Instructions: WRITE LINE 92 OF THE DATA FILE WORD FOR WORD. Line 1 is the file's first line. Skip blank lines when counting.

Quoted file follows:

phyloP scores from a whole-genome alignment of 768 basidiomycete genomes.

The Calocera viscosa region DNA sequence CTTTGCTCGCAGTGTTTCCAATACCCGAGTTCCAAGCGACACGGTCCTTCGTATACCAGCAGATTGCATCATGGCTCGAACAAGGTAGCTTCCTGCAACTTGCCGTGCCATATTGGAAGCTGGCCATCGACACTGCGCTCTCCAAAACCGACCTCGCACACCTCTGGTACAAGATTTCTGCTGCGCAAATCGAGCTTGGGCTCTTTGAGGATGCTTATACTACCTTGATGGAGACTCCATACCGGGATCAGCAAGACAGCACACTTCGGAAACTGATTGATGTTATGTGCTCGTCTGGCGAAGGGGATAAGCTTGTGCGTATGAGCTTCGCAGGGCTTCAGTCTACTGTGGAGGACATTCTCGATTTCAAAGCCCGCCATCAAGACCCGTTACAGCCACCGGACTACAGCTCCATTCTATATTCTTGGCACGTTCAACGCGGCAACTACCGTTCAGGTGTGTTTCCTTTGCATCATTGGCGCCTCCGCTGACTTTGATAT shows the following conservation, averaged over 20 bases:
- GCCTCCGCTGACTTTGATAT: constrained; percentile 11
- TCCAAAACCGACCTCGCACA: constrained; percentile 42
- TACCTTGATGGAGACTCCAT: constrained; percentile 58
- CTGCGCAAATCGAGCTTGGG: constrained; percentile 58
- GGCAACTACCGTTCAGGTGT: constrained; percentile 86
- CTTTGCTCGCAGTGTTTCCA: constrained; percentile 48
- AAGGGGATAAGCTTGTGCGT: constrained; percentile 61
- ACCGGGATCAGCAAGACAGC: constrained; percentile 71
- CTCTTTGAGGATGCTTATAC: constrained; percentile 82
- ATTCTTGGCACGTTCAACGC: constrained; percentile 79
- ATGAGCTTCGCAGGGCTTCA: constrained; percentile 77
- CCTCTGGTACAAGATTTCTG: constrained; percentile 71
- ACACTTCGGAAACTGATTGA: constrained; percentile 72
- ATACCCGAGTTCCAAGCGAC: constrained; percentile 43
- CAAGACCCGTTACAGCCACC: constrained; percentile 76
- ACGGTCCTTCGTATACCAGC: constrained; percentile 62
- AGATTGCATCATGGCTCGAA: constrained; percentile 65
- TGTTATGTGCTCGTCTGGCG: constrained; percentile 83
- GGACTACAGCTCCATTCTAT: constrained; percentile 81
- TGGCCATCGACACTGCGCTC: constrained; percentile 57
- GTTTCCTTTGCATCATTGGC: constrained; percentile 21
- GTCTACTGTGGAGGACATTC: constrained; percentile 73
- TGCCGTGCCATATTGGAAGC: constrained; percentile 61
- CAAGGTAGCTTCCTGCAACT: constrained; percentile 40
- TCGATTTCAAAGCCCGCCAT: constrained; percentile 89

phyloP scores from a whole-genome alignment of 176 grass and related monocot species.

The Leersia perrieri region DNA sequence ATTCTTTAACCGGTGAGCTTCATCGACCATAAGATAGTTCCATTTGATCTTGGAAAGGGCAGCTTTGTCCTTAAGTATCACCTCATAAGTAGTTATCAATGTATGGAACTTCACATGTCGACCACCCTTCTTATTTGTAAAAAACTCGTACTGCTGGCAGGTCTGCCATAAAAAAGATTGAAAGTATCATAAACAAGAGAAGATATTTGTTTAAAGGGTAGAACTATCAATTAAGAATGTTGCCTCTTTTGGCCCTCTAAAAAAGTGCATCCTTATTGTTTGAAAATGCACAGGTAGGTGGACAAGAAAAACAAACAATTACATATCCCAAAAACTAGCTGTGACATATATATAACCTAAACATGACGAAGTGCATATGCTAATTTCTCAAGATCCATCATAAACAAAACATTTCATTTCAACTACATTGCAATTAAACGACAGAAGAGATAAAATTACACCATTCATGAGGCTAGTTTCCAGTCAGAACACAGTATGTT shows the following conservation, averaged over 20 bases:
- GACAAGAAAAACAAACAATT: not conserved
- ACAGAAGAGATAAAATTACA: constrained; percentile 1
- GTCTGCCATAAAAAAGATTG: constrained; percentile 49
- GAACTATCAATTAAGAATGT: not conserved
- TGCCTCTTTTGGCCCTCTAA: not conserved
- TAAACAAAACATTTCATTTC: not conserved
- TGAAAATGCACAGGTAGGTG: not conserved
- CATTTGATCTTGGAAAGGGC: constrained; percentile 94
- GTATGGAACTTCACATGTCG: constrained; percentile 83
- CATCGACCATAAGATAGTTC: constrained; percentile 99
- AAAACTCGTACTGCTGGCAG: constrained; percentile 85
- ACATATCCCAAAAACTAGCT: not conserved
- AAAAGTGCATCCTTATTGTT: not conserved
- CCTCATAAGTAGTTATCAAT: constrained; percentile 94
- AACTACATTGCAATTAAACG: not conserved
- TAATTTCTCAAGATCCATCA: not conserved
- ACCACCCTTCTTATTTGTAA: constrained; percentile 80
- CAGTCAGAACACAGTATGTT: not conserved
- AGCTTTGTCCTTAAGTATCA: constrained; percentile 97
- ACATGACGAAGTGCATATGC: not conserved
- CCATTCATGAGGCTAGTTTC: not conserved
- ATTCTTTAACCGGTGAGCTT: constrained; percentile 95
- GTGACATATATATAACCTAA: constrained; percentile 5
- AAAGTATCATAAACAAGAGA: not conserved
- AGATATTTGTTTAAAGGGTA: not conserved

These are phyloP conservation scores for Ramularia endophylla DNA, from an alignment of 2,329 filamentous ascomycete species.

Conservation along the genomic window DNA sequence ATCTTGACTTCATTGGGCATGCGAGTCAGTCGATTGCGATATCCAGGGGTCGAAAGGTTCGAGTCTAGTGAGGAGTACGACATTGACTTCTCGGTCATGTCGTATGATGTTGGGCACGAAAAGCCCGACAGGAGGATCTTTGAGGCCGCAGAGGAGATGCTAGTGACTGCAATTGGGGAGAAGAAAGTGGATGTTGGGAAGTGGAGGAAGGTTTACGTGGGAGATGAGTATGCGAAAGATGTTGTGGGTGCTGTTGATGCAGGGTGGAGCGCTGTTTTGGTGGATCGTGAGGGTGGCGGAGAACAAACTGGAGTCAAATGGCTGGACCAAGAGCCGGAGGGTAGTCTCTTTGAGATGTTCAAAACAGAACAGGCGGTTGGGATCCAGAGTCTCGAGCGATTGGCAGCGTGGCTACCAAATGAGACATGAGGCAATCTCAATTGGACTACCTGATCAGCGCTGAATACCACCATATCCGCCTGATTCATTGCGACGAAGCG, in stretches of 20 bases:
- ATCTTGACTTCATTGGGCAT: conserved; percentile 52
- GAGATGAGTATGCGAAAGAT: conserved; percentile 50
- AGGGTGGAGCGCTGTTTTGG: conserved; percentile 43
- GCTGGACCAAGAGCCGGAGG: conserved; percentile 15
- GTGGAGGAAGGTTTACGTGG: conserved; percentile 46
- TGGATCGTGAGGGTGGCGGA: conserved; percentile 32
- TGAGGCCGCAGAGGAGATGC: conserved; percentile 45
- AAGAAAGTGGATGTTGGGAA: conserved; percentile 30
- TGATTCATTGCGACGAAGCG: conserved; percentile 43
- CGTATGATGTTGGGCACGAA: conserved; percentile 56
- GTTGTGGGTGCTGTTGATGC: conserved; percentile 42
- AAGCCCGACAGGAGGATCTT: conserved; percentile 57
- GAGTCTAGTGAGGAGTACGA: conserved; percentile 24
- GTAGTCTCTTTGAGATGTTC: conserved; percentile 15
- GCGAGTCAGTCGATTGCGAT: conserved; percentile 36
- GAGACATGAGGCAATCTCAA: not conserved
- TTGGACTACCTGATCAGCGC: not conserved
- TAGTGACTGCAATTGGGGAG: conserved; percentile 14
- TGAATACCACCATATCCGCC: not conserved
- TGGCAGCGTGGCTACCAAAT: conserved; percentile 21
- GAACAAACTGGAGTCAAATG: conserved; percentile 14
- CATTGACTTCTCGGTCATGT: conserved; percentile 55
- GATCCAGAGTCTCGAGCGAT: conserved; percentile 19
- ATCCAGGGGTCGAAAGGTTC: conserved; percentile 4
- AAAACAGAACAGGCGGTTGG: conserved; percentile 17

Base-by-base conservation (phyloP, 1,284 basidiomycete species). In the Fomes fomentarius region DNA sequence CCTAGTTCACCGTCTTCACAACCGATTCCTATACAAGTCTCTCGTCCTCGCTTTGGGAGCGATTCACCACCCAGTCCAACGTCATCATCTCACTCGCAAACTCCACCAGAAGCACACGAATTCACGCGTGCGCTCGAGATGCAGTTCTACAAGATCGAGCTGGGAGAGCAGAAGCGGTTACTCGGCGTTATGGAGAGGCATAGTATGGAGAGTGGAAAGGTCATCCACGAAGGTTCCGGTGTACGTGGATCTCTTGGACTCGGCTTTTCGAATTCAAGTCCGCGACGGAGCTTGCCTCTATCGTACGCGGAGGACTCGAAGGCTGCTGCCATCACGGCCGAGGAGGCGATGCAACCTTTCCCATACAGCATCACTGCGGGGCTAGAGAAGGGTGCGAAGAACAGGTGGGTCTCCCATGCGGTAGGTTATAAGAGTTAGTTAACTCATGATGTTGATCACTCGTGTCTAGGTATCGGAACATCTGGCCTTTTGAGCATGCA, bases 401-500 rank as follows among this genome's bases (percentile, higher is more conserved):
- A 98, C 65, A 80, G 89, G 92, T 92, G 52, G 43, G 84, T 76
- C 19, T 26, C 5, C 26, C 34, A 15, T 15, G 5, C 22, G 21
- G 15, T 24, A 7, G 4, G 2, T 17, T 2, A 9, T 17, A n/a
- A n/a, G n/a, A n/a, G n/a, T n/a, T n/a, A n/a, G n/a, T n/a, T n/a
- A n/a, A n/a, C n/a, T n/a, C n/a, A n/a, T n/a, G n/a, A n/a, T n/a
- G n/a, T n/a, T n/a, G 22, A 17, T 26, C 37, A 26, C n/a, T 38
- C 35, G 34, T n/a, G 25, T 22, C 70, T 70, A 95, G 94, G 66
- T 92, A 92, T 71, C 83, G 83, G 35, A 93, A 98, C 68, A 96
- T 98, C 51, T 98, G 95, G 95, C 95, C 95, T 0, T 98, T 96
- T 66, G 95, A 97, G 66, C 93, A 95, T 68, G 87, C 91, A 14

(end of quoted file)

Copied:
- T 66, G 95, A 97, G 66, C 93, A 95, T 68, G 87, C 91, A 14